Construction at the former Riverside Hospital property has been halted for several months due to a deed restriction in the contract between owner Iqbal Nasir and former owner Henry Ford Health Systems.
Nasir, chief of staff at , purchased the property with hopes of , but a restriction prohibits any medical facilities on the site, according to Trenton City Administrator Jim Wagner.
The deed restriction
Wagner said the contract states if the conditions of the contract aren't met "the project will not proceed and the agreement shall become null and void."
The deed restriction prohibits the sale of the property to persons and/or entities that would be in direct competition of Henry Ford Health Systems, but Nasir said at last Monday's Trenton City Council meeting his facility doesn't provide the same services as Henry Ford Health Systems and, therefore, would not be competition.
Nasir spoke to Trenton city council members and city administrators last in an effort to work together with city officials on getting permission to continue with construction.
"It has been taking too long ... it costs me everyday," Nasir said. "We live in this community and we have an obligation to take care of this community."
In August 2011, Nasir told Trenton Patch the new facility could be operational in about one year. However, construction has yet to begin.
Nasir said he pays $200,000 in taxes annually to own the property and each days construction is halted costs him more money. He added he would be happy to pay five times that amount if it meant his project would be up and running.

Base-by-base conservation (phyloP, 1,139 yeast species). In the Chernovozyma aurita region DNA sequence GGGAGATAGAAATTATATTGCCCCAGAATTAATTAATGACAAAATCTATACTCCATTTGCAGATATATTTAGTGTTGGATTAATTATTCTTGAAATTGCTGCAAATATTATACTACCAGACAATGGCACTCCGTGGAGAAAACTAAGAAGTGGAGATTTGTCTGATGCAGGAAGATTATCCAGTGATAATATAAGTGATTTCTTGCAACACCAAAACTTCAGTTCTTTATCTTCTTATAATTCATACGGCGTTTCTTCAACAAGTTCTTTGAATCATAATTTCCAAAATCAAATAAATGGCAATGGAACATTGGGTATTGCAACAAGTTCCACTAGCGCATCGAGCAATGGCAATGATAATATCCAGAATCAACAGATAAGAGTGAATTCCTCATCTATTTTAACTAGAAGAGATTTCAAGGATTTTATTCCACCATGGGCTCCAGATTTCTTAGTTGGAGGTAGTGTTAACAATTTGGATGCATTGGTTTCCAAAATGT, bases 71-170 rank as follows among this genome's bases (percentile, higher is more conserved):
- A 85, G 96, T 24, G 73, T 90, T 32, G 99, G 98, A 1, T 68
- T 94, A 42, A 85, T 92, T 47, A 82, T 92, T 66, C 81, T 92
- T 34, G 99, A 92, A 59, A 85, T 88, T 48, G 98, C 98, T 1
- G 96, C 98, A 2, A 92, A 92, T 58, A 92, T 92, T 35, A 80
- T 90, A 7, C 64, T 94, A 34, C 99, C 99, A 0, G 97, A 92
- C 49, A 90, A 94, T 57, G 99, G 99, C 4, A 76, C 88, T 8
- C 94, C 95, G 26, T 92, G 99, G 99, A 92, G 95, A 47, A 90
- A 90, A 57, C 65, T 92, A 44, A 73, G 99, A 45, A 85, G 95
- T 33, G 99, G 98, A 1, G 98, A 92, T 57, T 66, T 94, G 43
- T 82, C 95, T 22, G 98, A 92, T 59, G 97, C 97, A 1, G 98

"It's time for you to do something," Nasir said to city officials. "Services have been taken away from this community and it's time to bring those services back to this community."
The project would be about a $13 million transformation of the current property, while salvaging some of the existing buildings and demolishing only a small portion.
Nasir said the new facility could create up to 600 jobs.
Working on a solution
Nasir drafted a four-page letter addressed to two top-ranking officers of Henry Ford Health System, Chief Executive Officer Nancy Schlichting and President and Chief Operating Officer Robert Riney, and James Sexton, chief operating officer of Henry Ford Wyandotte Hospital.
Wagner said in the letter Nasir explained to the three officers what he planned to do with the property and asked for a deed modification in order to continue construction on the project.
"I believe Mr. Riney and Mr. Sexton have been very open about why the deed restriction was put there (in the contract), and also Mr. Sexton is very cognizant of ," Wagner said in regard to the contract.
It is unclear if Nasir knew the deed restriction was in the contract when he purchased the property. He has owned the property for at least two years.
Wagner said he planned to meet with the city's attorney Wallace Long to inquire on the issue.
"I'm confident that Henry Ford Health System and those people that run Henry Ford Health System know how important this is to the well being of the City of Trenton and its residents," Wagner said.
Wagner said he is optimistic the matter would be resolved in the very near future.